The potential to expose personally identifiable information, genetic information, or other sensitive data of U.S. citizens;
Effects of the cost to the U.S. Government in its acquisition or maintenance of equipment and systems necessary for defense, intelligence, or other national security functions;
Whether the transaction involves a country that poses a significantly heighted threat to U.S. national security interests ("country of special concern") that has demonstrated or declared a goal of acquiring the critical technology at issue in a transaction;
The potential effect on U.S. technological and industrial leadership, including the potential reduction of technological or industrial advantage over countries of special concern;
The potential for loss of or other adverse effects on technologies that provide the United States a strategic national security advantage;
The potential for increased reliance on foreign suppliers to satisfy national defense requirements;
The potential national security-related effects of the cumulative market share of a foreign person of infrastructure, energy assets, critical materials, or critical technologies;
The potential effects on transportation assets;
The foreign investor's history of compliance with U.S. laws and regulations;
Whether the transaction would result in a foreign government gaining a significant new capability to engage in malicious cyber-enabled activities;
Whether the transaction could facilitate criminal or fraudulent activity; and
The potential exposure of any information regarding sensitive national security matters or procedures and operations of a federal law enforcement agency.
CFIUS would need to analyze these factors in determining whether and what type of mitigation arrangements might be necessary.
Significance of Change
While FIRRMA would expand the list of factors for consideration, CFIUS already considers most or all of these factors. As a result, the expanded list of factors likely would not result in a significant change in CFIUS practice.
The proposed legislation lays out specific requirements related to compliance with mitigation agreements and remedies in the event of noncompliance. Specifically, CFIUS must formulate and monitor compliance plans to ensure compliance with mitigation agreements, and may hire third parties, outside the U.S. government, to conduct the compliance monitoring. In the event the parties are not in compliance with a mitigation agreement or other conditions, the proposed legislation lays out three remedies: (1) the parties may negotiate a plan of action to remediate the noncompliance; (2) CFIUS may require the parties to submit for review any new covered transactions for five years; and (3) CFIUS may seek injunctive relief to enforce and enjoin violations of mitigation agreements, before any U.S. district court.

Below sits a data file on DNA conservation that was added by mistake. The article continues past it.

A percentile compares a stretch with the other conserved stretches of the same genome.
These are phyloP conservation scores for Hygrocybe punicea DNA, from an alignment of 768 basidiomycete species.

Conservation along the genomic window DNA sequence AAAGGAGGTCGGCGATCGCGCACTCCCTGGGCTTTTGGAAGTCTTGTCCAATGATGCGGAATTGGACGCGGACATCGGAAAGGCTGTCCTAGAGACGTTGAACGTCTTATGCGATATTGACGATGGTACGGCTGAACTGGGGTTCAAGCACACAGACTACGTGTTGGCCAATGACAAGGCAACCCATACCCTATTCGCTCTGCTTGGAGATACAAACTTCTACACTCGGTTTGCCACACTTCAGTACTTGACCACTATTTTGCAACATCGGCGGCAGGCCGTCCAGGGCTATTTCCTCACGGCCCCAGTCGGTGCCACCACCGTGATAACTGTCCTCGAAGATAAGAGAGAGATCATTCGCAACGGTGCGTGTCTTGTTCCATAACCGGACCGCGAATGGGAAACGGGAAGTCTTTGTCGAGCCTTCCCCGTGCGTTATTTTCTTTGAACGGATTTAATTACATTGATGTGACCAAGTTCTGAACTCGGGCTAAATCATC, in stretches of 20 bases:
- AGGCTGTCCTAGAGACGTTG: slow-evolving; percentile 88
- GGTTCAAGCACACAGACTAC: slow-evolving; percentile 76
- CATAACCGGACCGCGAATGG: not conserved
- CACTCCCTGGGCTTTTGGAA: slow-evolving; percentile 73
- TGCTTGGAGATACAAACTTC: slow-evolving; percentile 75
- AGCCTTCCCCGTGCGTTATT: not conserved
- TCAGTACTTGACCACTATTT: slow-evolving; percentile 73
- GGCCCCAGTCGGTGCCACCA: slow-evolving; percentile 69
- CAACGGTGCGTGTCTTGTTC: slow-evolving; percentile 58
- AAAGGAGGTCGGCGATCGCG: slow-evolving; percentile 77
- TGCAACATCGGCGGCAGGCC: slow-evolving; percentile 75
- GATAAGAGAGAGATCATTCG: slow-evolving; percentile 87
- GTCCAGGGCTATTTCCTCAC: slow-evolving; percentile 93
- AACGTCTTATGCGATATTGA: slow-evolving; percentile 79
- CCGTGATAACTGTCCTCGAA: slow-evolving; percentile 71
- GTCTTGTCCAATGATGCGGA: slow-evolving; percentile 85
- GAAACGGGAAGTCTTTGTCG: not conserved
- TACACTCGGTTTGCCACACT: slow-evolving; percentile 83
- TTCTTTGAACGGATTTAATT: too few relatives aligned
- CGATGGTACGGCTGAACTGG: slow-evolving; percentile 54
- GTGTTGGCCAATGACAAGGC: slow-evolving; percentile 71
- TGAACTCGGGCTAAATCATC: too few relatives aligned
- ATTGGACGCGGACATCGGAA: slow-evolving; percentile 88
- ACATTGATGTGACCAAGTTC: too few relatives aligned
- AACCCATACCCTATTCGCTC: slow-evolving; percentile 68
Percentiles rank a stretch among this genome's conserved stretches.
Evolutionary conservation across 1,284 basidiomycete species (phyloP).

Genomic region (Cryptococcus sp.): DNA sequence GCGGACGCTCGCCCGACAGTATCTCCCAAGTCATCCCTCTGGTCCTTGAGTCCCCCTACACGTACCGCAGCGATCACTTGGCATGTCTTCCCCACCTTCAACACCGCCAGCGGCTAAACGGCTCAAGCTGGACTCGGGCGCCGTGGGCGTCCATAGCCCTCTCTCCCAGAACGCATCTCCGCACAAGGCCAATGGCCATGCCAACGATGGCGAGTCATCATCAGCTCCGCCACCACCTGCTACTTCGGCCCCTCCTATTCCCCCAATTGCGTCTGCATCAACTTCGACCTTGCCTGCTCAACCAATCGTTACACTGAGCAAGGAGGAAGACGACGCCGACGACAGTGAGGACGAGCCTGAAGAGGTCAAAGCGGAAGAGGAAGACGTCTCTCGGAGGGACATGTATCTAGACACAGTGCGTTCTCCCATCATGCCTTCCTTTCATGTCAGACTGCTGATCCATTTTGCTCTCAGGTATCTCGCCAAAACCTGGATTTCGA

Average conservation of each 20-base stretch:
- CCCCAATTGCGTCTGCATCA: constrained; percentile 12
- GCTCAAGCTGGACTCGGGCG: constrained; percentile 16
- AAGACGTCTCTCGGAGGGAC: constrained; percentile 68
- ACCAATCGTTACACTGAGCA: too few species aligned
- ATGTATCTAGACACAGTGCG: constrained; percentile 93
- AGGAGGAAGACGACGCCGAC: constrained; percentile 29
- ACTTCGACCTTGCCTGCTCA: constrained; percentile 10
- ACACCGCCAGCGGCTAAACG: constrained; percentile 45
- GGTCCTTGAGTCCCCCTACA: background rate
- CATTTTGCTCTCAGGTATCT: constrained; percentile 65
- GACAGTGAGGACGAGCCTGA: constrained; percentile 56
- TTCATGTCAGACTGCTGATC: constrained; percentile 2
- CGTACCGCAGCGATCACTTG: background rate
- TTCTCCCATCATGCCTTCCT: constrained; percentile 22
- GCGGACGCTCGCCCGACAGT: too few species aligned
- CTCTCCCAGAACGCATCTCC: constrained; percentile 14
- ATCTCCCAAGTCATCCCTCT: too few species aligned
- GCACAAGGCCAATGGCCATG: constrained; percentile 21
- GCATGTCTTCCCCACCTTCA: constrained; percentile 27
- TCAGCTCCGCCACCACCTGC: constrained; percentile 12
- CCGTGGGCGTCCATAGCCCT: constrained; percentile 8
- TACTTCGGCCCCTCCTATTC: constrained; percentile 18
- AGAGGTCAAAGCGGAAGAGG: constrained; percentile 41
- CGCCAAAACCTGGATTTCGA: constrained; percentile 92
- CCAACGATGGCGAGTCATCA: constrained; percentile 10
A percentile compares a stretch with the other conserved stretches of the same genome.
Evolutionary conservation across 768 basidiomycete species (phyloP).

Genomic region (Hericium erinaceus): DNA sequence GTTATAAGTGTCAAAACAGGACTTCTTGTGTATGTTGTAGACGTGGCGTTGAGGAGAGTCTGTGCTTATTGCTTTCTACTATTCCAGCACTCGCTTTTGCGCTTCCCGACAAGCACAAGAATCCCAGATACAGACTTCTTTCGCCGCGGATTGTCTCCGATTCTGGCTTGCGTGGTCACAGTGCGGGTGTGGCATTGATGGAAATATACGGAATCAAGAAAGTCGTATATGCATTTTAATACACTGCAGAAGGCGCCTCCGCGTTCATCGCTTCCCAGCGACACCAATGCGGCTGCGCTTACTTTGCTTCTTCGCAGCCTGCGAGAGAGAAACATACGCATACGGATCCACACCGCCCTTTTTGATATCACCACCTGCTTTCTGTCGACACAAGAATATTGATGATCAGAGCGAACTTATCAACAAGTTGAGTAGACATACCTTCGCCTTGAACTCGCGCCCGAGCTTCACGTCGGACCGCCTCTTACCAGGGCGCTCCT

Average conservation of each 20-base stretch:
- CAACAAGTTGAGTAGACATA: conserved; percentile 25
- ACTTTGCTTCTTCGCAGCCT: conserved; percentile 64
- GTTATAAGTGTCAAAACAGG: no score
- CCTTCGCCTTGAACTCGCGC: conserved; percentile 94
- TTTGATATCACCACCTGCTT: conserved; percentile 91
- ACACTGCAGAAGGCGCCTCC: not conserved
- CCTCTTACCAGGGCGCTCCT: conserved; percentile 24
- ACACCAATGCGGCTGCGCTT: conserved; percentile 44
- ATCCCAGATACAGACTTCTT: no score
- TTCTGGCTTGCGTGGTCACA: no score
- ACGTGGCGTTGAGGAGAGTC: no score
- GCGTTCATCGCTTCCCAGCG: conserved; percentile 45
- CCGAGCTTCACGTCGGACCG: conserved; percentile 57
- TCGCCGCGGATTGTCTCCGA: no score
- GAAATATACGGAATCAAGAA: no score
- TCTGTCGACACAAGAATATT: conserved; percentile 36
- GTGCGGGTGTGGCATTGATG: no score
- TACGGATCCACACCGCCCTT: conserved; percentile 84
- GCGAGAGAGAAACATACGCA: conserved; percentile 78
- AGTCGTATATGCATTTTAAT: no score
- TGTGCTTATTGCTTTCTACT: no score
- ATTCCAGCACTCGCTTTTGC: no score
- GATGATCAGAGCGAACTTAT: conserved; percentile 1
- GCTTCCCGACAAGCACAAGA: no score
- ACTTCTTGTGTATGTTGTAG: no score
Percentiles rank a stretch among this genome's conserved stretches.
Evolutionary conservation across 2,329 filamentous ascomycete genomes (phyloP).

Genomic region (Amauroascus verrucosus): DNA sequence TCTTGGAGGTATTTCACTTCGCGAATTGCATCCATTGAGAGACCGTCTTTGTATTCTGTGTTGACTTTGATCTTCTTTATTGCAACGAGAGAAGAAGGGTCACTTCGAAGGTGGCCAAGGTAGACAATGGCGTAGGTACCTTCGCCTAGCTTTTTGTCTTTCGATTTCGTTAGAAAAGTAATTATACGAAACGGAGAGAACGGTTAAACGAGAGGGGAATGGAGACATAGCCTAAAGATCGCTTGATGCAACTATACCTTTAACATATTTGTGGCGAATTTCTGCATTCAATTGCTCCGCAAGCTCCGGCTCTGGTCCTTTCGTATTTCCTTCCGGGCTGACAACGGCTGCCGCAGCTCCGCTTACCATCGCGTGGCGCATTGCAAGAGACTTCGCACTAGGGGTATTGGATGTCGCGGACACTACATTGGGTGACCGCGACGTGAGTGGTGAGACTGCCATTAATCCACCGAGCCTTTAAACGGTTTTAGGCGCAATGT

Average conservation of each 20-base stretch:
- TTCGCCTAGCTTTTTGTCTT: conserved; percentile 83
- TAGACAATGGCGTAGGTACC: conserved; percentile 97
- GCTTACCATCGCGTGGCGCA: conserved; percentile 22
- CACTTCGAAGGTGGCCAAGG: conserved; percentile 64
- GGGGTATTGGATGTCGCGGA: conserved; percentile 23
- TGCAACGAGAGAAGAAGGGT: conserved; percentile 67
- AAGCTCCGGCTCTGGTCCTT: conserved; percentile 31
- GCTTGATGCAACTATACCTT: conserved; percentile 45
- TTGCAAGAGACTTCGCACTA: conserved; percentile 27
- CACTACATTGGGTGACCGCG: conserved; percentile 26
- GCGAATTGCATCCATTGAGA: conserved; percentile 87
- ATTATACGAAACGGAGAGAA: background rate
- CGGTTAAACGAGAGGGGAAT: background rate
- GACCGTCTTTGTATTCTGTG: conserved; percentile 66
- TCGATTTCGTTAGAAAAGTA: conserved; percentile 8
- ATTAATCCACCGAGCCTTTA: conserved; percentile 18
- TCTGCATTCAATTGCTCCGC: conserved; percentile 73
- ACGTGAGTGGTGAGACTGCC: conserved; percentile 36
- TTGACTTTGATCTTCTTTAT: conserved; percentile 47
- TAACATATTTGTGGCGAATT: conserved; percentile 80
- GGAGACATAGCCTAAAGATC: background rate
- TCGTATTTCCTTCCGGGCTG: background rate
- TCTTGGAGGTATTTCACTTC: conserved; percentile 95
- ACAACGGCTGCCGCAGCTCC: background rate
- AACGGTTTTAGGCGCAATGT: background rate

Under FIRRMA, actions and findings by the President or the President's designee are not reviewable in court.
Actions and findings by CFIUS also are not reviewable, except that a party may appeal CFIUS actions that it believes are contrary to a constitutional right, power, privilege, or immunity. The party must file a petition with the U.S. Court of Appeals for the District of Columbia within 60 days of CFIUS's and/or the President's decision. CFIUS and the President must have completed its review/investigation prior to filing of the petition. Any appeal of the U.S. Court of Appeals for the District of Columbia's decision is subject to review by the U.S. Supreme Court.
Only parties that submitted a declaration or written notice may submit a petition. (The intent appears to be that, if CFIUS self-initiates a review, the parties may not submit a petition to the Court of Appeals).
The proposed legislation aims to increase transparency by requiring a few new elements in the CFIUS annual report. These include a description of the outcomes of any reviews/investigations during that year, and whether mitigation measures were imposed or whether the President took action, and statistics on compliance reviews conducted. The additional reporting will provide useful guidance in assessing the CFIUS risks of proposed transactions.
A new intelligence community interagency working group, led by the DNI, would also be tasked to prepare a classified biennial report that identifies and analyzes any current or projected national security threat related to foreign investment; any strategies used by countries of special concern to acquire U.S. critical technologies, materials, or infrastructure; and any economic espionage efforts directed at the United States.
The legislation would clarify a number of procedural points. For example, it would make clear that CFIUS may order suspension of a transaction while a review or investigation is pending, CFIUS may refer a matter to the President at any time during a review or investigation, and the President may take other actions (in addition to suspending or prohibiting a transaction, or ordering divestiture) to address national security risks while CFIUS is conducting a review or investigation.